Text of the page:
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Money Basics

Tracking the Money Flow

People have money problems for many reasons. One reason may be that they do not know how much money they have and how much they spend. Have you ever looked into your wallet and wondered, "Where's the cash I had just yesterday?" Sometimes it is hard to remember how you have spent your money. To begin to take control of your financial life, you need to start by finding out where your money goes. This is a great exercise to do with your parents.

  • Write down all of the things you think you spend money on each month and their approximate cost. Some things you may buy weekly- other things, only rarely. Keep the list.
  • Create a spending journal- a list of what you actually spend for one month. The easiest way to do this is to carry a small notebook. Make a note each time you buy something. Also, write down all the bills you have to pay. Some may be monthly and others may be only a few times a year (such as car insurance or taxes).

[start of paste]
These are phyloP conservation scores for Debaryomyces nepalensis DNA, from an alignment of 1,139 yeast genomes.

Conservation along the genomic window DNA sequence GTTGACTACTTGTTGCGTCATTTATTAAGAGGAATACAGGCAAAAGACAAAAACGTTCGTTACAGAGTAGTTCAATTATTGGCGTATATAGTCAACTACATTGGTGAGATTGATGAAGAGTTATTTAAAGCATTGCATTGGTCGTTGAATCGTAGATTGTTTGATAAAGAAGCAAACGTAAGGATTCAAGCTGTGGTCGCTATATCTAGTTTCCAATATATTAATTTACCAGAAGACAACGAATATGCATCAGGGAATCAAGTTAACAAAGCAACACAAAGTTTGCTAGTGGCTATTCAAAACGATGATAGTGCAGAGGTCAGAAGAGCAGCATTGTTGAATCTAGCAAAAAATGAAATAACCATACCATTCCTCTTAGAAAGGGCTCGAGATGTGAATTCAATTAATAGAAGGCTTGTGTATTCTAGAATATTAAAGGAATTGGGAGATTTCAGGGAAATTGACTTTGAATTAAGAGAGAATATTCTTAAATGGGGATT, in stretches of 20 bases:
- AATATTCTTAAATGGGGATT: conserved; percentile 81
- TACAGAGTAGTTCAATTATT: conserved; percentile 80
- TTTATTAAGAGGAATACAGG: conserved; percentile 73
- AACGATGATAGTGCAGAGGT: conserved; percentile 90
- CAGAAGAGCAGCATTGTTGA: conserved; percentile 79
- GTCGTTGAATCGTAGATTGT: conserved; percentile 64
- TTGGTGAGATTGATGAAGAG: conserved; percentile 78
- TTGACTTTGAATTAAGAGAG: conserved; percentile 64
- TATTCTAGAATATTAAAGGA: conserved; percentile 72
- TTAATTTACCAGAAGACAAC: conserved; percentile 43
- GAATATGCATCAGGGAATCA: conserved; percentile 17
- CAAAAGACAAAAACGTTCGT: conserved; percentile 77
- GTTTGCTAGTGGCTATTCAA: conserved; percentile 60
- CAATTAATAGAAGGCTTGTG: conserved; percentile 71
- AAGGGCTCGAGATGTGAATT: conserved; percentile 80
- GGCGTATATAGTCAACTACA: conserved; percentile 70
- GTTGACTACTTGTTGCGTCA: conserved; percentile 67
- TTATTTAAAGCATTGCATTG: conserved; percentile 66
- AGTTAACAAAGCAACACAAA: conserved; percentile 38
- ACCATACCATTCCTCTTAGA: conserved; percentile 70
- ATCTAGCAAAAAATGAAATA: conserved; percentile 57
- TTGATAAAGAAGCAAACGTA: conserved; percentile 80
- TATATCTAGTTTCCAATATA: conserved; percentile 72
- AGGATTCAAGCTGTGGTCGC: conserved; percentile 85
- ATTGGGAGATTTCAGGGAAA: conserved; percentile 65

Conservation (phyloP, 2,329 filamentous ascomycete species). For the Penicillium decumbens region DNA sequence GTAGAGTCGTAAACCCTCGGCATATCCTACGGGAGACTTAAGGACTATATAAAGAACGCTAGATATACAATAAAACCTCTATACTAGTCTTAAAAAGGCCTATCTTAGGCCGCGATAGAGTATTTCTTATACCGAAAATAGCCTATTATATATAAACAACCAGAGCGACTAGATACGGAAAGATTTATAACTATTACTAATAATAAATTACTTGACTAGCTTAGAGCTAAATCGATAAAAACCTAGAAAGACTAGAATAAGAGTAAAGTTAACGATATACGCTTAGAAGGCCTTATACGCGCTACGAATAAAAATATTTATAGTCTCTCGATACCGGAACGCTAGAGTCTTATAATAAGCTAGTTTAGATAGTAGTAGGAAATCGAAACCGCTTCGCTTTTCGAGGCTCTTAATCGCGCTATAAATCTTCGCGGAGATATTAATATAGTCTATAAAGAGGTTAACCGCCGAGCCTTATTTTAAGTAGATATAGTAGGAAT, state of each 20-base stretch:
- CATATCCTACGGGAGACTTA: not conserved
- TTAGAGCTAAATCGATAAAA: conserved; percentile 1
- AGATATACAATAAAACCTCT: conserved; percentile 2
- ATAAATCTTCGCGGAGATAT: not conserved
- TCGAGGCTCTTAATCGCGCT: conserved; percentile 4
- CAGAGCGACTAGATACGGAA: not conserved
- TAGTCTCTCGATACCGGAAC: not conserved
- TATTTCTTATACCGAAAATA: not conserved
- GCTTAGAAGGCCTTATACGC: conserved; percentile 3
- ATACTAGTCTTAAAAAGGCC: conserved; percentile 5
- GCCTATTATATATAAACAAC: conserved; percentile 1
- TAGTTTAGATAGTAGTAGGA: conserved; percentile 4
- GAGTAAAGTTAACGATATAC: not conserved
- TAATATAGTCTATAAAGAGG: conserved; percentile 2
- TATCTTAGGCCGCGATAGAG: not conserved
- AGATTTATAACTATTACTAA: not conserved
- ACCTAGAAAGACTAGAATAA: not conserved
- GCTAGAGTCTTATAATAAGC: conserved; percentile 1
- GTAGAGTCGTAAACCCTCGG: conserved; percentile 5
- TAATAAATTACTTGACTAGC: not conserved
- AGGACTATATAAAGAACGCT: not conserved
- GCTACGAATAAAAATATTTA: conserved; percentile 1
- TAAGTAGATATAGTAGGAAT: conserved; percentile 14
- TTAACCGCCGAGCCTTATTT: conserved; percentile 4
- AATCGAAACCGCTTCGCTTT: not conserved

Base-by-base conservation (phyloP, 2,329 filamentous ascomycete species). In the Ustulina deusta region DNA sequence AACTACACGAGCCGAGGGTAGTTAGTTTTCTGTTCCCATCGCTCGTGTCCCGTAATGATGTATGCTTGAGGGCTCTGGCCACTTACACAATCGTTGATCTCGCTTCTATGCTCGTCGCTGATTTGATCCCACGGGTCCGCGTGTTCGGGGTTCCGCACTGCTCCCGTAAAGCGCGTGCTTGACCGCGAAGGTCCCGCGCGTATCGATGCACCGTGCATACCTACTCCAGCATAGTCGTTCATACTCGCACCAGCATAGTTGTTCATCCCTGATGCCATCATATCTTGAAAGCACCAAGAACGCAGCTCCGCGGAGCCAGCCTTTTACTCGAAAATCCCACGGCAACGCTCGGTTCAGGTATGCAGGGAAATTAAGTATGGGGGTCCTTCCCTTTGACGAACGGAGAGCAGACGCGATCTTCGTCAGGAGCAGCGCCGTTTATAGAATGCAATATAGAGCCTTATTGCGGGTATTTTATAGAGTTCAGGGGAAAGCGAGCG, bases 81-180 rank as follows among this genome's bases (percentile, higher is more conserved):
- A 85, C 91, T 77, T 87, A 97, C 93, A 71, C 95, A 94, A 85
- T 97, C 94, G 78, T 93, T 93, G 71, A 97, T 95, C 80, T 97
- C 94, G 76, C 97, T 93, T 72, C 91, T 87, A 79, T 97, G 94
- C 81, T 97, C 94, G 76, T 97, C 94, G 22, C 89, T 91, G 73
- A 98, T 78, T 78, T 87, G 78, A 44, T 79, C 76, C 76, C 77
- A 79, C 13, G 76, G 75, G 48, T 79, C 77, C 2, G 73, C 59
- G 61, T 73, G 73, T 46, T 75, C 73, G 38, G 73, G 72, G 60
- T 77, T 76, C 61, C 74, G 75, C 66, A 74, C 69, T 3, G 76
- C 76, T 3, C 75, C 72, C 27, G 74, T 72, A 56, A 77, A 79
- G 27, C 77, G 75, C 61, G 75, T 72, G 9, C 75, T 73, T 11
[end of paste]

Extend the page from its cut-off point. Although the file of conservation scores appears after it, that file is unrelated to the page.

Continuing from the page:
• At the end of the month, compare your first list (what you thought you spent) to what you really spent.

Keeping track of your money is the first step to financial freedom. When you know where you spend your money, you can control your spending by making better choices.

Bank Accounts

In the past, you may have paid for everything with cash and did not see a need to open a bank account. However, a bank account can make your life much easier, safer, and possibly even save you money. Checking accounts can provide you with some advantages, but only if it is handled wisely. Often employers and government agencies prefer to pay you electronically through a financial institution, rather than giving you a check. When you write a check for more money than you have in your account, the check is called a "bounced" check and are usually called "insufficient funds" checks or labeled with "NSF". Not only is this a very costly mistake, it can result in a lower credit score (more later on credit scores) and being banned from having any account at an accredited financial institution.